2017-11-17 13:58:27 UTC
Well, it seems that Oxford has undergone a rather dispiriting metamorphosis at the Front of the First Folio. All of that beauty, wit and pride turned to a foolish Figure. Troped into the stone of the Monument Shakespeare.
In Cynthia's Revels Jonson makes his case against Oxford, arguing that he disfigured himself - turned himself into something less than a man. And changed others.
You know about Circe's drink, and the Siren voices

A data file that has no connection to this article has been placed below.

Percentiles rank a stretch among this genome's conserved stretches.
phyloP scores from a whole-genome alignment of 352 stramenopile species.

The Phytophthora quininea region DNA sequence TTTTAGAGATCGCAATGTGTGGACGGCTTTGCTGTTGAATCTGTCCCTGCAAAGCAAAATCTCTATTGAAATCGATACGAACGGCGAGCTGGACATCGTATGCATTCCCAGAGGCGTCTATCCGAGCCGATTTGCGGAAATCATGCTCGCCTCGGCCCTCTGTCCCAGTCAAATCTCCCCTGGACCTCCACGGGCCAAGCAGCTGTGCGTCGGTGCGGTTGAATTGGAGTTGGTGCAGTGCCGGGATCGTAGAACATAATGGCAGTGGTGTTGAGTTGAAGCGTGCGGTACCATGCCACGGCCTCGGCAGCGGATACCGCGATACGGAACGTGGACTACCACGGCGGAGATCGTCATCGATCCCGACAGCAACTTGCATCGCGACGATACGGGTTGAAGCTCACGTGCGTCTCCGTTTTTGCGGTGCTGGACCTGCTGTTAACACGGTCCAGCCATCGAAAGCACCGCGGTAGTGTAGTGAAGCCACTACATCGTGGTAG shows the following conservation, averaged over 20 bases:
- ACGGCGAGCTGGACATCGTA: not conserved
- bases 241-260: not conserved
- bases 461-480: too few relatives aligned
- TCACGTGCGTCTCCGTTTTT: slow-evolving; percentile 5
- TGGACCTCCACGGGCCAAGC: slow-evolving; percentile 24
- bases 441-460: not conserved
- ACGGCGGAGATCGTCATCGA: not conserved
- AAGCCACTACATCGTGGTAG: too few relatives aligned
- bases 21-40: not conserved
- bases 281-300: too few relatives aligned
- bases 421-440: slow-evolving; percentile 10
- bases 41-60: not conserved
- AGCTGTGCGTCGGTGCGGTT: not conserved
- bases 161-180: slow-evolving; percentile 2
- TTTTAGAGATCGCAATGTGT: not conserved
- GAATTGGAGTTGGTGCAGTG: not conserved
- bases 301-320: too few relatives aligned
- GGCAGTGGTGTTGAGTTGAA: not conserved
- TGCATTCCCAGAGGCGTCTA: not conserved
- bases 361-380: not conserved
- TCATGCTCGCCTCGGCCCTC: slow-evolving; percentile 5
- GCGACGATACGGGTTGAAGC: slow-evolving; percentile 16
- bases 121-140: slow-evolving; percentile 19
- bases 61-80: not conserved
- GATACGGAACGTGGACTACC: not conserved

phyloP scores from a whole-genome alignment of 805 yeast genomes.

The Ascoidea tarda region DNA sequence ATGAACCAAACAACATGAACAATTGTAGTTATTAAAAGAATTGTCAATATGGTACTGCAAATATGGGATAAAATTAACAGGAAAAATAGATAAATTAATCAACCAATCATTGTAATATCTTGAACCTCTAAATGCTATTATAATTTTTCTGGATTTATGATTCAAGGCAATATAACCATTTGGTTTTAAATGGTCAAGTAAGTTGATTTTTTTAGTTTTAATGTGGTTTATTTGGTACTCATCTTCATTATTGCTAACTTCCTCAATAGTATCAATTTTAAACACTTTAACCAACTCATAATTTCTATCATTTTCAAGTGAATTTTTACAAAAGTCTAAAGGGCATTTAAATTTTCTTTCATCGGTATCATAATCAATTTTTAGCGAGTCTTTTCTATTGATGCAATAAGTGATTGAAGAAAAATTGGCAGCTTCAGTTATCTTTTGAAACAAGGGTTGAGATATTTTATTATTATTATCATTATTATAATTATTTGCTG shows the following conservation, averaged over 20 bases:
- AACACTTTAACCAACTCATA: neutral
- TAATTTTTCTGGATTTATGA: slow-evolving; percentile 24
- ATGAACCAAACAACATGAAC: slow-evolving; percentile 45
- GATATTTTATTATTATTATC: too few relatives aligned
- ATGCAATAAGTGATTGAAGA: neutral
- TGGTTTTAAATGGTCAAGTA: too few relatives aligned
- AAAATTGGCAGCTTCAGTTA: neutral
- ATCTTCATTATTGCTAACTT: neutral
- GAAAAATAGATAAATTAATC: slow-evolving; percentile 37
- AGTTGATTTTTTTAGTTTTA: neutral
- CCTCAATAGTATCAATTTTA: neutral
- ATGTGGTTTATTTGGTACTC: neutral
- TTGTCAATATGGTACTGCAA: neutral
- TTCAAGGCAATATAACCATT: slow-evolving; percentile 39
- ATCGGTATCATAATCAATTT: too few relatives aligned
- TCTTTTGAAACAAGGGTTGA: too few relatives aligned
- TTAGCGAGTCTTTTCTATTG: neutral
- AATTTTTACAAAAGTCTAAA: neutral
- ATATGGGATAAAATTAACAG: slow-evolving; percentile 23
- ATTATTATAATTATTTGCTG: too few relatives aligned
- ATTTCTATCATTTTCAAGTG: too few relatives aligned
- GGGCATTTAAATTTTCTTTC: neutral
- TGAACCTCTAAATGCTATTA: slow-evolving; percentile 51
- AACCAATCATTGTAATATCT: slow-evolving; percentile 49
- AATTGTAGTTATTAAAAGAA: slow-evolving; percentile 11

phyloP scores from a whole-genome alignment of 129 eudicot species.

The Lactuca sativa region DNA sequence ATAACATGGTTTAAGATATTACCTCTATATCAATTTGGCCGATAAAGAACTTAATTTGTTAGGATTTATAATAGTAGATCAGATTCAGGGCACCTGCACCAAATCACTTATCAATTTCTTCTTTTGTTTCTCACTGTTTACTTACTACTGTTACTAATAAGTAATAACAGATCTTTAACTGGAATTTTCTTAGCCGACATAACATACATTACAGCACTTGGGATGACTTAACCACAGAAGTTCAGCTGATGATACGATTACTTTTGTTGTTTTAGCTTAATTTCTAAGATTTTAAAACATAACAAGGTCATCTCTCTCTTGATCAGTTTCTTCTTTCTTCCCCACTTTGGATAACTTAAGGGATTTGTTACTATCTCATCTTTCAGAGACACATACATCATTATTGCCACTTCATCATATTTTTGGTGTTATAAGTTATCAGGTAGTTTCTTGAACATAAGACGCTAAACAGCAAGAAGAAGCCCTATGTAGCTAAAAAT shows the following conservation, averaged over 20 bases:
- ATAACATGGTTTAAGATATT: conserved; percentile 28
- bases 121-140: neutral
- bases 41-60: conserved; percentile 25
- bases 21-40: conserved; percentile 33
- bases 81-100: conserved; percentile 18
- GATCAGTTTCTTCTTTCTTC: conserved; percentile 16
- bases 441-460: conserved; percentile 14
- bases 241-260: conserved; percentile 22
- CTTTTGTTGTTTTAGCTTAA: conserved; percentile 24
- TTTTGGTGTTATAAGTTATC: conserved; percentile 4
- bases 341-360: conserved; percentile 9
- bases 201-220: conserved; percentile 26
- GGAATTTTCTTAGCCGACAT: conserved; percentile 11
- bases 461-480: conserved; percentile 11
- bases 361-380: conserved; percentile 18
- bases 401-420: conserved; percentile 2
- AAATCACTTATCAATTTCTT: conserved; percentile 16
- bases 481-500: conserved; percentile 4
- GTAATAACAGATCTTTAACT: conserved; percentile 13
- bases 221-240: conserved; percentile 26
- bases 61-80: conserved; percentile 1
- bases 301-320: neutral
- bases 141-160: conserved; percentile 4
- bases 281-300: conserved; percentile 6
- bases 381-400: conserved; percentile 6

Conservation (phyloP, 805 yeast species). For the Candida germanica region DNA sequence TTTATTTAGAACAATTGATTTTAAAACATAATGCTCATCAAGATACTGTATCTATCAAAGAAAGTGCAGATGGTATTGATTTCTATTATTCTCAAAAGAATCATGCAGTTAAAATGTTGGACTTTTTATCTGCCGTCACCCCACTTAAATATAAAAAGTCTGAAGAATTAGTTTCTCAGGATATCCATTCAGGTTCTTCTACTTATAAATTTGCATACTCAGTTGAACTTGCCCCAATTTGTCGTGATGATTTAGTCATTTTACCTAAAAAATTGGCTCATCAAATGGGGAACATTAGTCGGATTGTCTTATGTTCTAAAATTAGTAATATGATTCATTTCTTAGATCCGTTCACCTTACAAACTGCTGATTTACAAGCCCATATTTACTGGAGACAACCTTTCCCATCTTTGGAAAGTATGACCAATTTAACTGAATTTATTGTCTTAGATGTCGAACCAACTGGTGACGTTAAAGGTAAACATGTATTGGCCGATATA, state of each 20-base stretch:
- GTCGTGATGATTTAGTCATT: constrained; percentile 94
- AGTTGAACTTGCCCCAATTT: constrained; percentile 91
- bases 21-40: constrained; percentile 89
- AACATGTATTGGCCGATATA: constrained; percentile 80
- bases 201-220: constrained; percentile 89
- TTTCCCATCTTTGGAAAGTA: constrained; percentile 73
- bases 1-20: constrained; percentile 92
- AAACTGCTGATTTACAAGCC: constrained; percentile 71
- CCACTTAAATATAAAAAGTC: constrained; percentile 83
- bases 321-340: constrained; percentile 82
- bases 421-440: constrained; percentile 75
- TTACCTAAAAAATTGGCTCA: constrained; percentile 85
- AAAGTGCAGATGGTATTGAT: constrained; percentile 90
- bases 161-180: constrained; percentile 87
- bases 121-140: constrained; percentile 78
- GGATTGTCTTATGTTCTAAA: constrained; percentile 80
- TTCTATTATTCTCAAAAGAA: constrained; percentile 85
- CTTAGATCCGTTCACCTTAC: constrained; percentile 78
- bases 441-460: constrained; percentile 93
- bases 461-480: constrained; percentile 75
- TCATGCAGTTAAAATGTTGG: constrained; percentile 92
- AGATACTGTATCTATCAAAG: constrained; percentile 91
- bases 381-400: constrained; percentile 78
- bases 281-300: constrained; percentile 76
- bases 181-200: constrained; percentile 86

Had Ulysses let himself go and drunk what he wanted
He'd have lost his true shape and from then on lived like a noddy [stultus].
Please look at Alciato's Emblem 69. It explains a lot. Why men get turned into flowers and figures, beasts and monsters.
So, in considering the transformed shape of England's Narcissus I've been wondering how does one go about reversing a metamorphosis? I do not have that skill. But something has become clear (somewhat clear) to me and that is I have been thinking about the problem in the wrong way. You cannot turn monumental stone back into flesh.
So I have decided to 'turn' it forward. To keep it bouncing, so to speak.